There are several different types of businesses, the most common of which are Private (Ltd) and Public (Plc) Limited Companies.
A Private Limited Company (Ltd) is a corporation owned by individuals. The responsibility of the investor is limited to their ownership interest, and shareholders are prohibited from publicly selling their shares.
A Public Limited Company (Plc) is one that has been granted approval to sell registered shares to the general public through an initial public offering (IPO) and is listed on at least one stock exchange. A public company is not permitted to begin operations immediately after receiving its certificate of incorporation. It must receive another certificate in order to be able to operate as a public corporation.
Both private and public limited companies have their own set of benefits and drawbacks.
The advantages of Private Limited Company
- Members: According to the Companies Act 2006, you can form a private limited company with at least one director who is a natural person.
- Perpetual succession: According to corporate law, perpetual succession ensures that the company continues to survive even though one of its owners or members dies, declares bankruptcy, leaves the company, and transfers his shares to another.
- Restricted liability: Each shareholder or member's liability is limited. This ensures that if the company incurs a loss, the company's shareholders are obligated to sell their stock to pay off the debt or liability.
The disadvantage of Private Limited Company
- Selling stocks: A private limited company's stock cannot be sold or transferred to others unless the other shareholders' consent.
- Name limitations: The names of limited private companies (Ltd) are subject to certain restrictions and must be licenced and authorised by Companies House.
- Lack of privacy: By establishing an Ltd, a wealth of information is made public (via the Registrar of Companies House), increasing the risk of the owners' and the Ltd's private information being revealed.
The advantages of Public Limited Company
- A company must have at least two directors to be considered public.
- A public company may collect capital from the general public by selling stock on the stock exchange. Bonds and debentures are unsecured loans given to a corporation based on its financial results and reputation.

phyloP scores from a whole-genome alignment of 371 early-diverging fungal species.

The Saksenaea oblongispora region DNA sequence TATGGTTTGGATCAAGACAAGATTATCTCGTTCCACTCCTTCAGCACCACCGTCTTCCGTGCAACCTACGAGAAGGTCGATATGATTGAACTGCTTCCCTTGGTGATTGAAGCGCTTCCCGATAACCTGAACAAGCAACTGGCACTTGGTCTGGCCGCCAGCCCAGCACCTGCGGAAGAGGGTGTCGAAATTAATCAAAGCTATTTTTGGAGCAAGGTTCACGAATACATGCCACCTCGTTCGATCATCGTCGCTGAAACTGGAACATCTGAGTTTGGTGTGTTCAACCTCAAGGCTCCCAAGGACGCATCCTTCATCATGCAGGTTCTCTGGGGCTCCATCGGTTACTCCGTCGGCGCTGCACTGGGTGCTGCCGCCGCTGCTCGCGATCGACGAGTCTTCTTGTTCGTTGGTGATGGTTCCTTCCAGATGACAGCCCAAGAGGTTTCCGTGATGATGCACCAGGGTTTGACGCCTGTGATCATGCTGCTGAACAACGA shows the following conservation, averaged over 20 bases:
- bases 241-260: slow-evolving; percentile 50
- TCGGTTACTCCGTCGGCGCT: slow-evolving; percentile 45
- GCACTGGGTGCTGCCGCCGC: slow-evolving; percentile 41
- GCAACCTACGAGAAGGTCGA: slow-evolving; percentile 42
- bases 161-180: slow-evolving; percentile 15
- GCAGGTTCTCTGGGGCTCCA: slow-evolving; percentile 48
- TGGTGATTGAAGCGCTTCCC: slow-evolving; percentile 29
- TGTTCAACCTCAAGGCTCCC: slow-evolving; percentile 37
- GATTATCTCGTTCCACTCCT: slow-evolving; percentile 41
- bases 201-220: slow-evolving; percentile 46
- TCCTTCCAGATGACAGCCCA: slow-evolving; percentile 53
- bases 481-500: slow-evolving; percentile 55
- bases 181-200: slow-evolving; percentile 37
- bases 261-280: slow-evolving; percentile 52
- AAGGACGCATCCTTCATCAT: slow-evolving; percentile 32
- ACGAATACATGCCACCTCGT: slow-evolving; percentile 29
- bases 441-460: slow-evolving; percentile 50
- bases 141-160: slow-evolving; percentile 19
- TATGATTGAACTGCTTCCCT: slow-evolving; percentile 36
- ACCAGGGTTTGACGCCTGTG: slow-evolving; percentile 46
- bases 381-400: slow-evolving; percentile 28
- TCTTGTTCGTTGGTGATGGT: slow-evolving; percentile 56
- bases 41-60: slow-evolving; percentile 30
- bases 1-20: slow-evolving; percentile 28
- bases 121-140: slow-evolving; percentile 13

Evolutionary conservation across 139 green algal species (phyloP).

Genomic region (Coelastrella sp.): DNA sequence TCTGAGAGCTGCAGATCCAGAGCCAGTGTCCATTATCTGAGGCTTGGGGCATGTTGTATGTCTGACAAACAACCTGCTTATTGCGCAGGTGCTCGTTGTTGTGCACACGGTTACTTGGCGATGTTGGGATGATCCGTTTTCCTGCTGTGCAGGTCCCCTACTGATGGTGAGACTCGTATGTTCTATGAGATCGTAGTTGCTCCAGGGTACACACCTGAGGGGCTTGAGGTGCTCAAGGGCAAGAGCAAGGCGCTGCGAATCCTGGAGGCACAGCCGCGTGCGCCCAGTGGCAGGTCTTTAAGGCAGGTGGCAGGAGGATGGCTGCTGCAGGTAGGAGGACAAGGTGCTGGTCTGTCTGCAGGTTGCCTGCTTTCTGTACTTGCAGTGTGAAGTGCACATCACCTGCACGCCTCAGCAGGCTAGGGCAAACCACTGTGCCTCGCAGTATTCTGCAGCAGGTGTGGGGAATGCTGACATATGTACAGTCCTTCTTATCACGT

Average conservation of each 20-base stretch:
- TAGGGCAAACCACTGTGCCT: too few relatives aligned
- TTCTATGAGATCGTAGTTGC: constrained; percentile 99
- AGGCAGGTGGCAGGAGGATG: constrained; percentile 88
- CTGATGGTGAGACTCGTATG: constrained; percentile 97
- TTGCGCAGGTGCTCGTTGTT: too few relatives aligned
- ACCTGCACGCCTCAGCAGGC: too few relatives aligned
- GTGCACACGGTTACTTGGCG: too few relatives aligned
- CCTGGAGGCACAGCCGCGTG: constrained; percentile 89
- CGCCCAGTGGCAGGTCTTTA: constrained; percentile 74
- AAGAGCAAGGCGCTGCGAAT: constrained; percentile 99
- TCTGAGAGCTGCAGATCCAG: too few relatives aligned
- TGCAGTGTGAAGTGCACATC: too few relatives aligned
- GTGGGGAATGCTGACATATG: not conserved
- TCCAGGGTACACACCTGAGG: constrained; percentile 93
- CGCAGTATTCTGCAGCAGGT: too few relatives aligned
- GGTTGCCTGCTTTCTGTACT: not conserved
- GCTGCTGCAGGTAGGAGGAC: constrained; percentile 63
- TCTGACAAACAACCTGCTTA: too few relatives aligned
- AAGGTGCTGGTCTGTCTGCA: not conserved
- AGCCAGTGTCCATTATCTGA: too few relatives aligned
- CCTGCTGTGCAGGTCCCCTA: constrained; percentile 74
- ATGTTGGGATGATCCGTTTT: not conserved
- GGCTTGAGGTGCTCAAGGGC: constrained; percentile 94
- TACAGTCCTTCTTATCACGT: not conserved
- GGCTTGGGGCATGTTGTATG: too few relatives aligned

- Transparency: Public limited companies are tightly monitored and are required by regulation to report their full financial statements regularly in order to ensure that their owners (shareholders) and prospective investors are aware of the company's true financial status. It is important to determine the market value of the company's stock.
The disadvantage of Public Limited Company
- Policy statement: A public limited company must issue a prospectus because the public is invited to pay for the company's shares. Taking a company public is a costly and time-consuming operation.
- Temporariness: When a public limited company is listed, the market may exert additional pressure. The company's share price reflects the market's perception of the company's worth, and (potential) investors should expect a healthy return. There would be a desire for the share price to rise in addition to dividends paid from earnings.
- Takeovers are more likely to occur: If a majority of shareholders consent to an offer, a public limited company may become vulnerable to a hostile takeover. Since shares are freely transferable, a prospective bidder may build up a shareholding before attempting to make an offer.
Both private and public limited companies have their benefits and drawbacks but it’s all about doing what’s best for your company. If you still have further questions or want a consultation, please contact Persona Finance (email@example.com).